Thursday, October 23, 2008
Posted by Inkwell Bookstore at 10:33 AM
The publishing world gasps as the inevitable occurs: The internet drives book sales in China.
A new study shows that the Teen Lit sales boom is not the product of page-turning pubescents, but of Forever 21-shopping adults who wish every night was prom night.
Libraries, worried that they're becoming nothing more than a pit stop for stingy internet users and DVD borrowers, are preparing to try something drastic. They're going to stock the books that people actually want to read. Via The NYTimes: Urban Fiction Goes From Streets to Public Libraries
Speaking of libraries, have you heard about the librarian who was fined $500 for promoting a Shakespeare comic book that his daughter did? S'true. Via UPI.com: Robert Grandt was forced to admit he violated the city's ethics code when he placed copies of his daughter's book on a library display table at Brooklyn Technical High School and recommended it in a newsletter. Silly librarian. You need to quit that public service job and join one of the many branches of the publishing industry. Nepotism is de rigeur here!
Posted by Inkwell Bookstore at 9:06 AM
Wednesday, October 22, 2008
1. Because for every corny thing she does: "J.K. Rowling will help launch The Tales of Beedle the Bard by hosting a tea party." she then goes and does something infinitely cooler: "Rowling has waived her royalties for the book, with net proceeds from the sale to go to the charity she co-founded, the Children's High Level Group, which works with vulnerable children in eastern Europe."
2. And then there's the glasses. Hot!
(Quotes lifted whole from the Shelf Awareness daily email.)
Posted by Inkwell Bookstore at 10:42 AM
Tuesday, October 21, 2008
News item, care of WAPT, Missouri:
White Women Push Suicide Rate Higher
The suicide rate in the U.S. is on the rise, according to a report from Johns Hopkins University. Researchers found that the overall rate rose 0.7 percent from 1999 to 2005. But the rate for white women ages 40 to 64 rose 3.9 percent.
Title: Suicide and the City
Plot: Four professional, narcissistic, middle-aged, White women jump Manolo Blahniks first into this season's crazy new fad: killing themselves. (Okay, so this one's going to need a bit of padding out if it's going to fill a mass market, but how tough could it be to script twenty-some-odd chapters of their sex, booze and shopping exploits?)
We walk past the Fairmont and down two steep blocks of Mason Street to enter the Argonaut Book Shop, at 786 Sutter St. Based on their study of production notes from the film, Leventhal and Kraft are certain that this shop was the inspiration for the Argosy Book Shop in "Vertigo," where Scottie meets old Pop Leibel, proprietor, California history buff and explainer of Madeleine's family secrets.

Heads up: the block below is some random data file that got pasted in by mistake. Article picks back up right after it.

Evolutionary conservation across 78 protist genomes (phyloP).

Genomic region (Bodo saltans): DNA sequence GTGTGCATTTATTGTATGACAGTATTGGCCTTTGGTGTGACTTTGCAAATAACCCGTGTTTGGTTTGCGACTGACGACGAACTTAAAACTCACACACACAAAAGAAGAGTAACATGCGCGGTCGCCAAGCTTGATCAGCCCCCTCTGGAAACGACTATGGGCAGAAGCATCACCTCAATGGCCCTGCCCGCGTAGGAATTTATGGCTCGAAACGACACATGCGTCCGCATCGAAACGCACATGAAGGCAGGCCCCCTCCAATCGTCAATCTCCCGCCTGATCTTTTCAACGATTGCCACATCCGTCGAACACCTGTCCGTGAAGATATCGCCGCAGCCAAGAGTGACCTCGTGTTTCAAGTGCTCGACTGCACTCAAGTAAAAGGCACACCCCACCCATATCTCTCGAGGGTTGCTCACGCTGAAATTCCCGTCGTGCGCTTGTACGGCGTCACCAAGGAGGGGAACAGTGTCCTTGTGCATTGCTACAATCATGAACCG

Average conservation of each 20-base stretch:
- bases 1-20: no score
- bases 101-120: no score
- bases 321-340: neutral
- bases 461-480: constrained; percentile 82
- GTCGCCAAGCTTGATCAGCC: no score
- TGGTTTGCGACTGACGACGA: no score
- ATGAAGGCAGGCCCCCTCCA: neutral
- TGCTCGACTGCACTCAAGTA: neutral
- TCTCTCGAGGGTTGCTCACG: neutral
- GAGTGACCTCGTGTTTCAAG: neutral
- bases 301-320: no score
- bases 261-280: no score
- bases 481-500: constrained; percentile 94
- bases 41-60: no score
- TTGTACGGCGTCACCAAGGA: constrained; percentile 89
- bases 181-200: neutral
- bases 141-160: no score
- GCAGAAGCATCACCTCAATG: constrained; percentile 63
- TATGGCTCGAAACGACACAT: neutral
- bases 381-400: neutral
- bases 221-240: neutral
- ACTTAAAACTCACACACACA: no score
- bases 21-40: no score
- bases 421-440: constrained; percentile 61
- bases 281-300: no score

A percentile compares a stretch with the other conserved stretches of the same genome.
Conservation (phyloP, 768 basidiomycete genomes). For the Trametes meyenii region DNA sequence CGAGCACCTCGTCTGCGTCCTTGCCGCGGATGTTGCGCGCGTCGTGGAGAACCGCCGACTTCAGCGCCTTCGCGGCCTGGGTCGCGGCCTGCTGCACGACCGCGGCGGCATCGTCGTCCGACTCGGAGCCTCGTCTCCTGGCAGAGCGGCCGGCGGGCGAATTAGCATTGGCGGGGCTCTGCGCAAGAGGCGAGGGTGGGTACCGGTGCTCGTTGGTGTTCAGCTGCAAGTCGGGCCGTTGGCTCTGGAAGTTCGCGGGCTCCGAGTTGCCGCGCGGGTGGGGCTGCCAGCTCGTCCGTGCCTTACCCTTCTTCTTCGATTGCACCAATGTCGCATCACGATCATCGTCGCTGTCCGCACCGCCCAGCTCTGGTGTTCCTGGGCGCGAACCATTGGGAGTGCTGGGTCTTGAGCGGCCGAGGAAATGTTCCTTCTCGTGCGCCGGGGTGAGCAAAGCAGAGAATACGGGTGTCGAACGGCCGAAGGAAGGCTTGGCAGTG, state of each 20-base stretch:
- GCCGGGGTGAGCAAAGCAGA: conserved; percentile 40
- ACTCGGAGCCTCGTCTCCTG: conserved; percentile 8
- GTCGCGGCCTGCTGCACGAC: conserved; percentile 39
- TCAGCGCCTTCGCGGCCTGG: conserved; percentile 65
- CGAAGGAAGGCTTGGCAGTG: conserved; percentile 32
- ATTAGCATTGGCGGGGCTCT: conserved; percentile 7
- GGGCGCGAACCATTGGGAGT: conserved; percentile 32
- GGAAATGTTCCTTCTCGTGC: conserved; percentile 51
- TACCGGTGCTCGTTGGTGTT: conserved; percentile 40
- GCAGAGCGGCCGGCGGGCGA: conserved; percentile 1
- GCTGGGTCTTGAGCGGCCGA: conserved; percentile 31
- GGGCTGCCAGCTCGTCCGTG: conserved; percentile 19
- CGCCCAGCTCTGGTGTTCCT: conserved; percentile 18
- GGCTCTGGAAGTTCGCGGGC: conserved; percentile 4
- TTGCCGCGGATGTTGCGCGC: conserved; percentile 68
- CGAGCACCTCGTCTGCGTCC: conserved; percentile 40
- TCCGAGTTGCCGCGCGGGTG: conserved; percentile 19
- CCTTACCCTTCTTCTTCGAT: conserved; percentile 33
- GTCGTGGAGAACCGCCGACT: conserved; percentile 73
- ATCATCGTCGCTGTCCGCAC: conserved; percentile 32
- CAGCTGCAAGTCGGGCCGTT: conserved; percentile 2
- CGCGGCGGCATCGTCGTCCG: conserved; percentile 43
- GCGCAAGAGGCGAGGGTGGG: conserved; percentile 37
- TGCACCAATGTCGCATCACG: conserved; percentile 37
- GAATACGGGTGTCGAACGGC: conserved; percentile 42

"My dad knew Hitchcock," explains Argonaut owner Robert Haines Jr., who, like Pop, specializes in rare books on the Gold Rush and old California. He says his father, Robert Haines Sr., who founded the store on Kearny Street, was the director's model for Pop Leibel.
"There's a scene where Pop pulls out a Zippo and taps a cigarette - and that's just what my father did," he says. "For the last 40 years, I've had people coming in here, asking, 'Is this the shop where Alfred Hitchcock' did so and so?' "
"And it is," Leventhal says. "Hitchcock once said, 'This is what a bookshop should look like,'" referring to the original shop on Kearny.
To read the entire article, click here.
(A tip of the cyber chapeau to RareBooksNews.com for the initial heads-up.)
Posted by Inkwell Bookstore at 10:37 AM
Monday, October 20, 2008
Derik A. Badman (please tell me that's not a nom de plume!) lists The Seven Pleasures of Reading Comics. Unlike the usual lists of this ilk, this is one that you could use to convince your parents/lovers/professors of the artistic value of four color floppies.
Has Craig Thompson's Carnet De Voyage opened the door to a new breed of American comics: the travelogue? According to The Comics Reporter's interview with French Milk author/artist Lucy Knisley, it has. Oh, and in the very last paragraph of the interview, Knisley drops a hint as to the untapped genre door she plans to kick open: the cooking comic.
Over in the NYTimes, Douglas Wolk (author of last year's esteemed Reading Comics) has a nice write up of two new Hernandez Bros. comics -- The Education of Hopey Glass and Love & Rockets New Stories Vol. 1. Bonus gift tip: If you have a special someone embarking upon a career in the teaching profession, get them The Education of Hopey Glass, a.s.a.p.! They'll thank you for it.
Posted by Inkwell Bookstore at 11:20 AM
Nothing sells like
success catastrophe. Via The Guardian UK: The publishing deals struck at the Frankfurt Book Fair set the tone for the books trade all around the world...Publishers may still be bullish about their prospects, but the credit crunch is already driving big deals for books with a financial flavour.
The title of the piece is 'Locally and nationally, public libraries are searching for new ways to stay relevant,' but The Star-Telegram buries the reason for this way down in paragraph seven: Libraries are increasingly shifting their focus to new services that can entice younger users, many of whom are less interested in all those shelves of books. Kids: Just one of the many reasons I'm pro-choice.
Semi-related, via The Chicago Tribune: The percent of 17-year-olds who do not read for pleasure has doubled in the past 20 years, according to a recent study by the National Endowment for the Arts..."We're talking [about reading] a play, short story, novel or poem in the last 12 months...It's a low bar. We're not even saying you had to complete the book," said Sunil Iyengar, the group's director of research and analysis. (Editor's note: To have your faith in children magically restored, click here.)
Posted by Inkwell Bookstore at 12:05 AM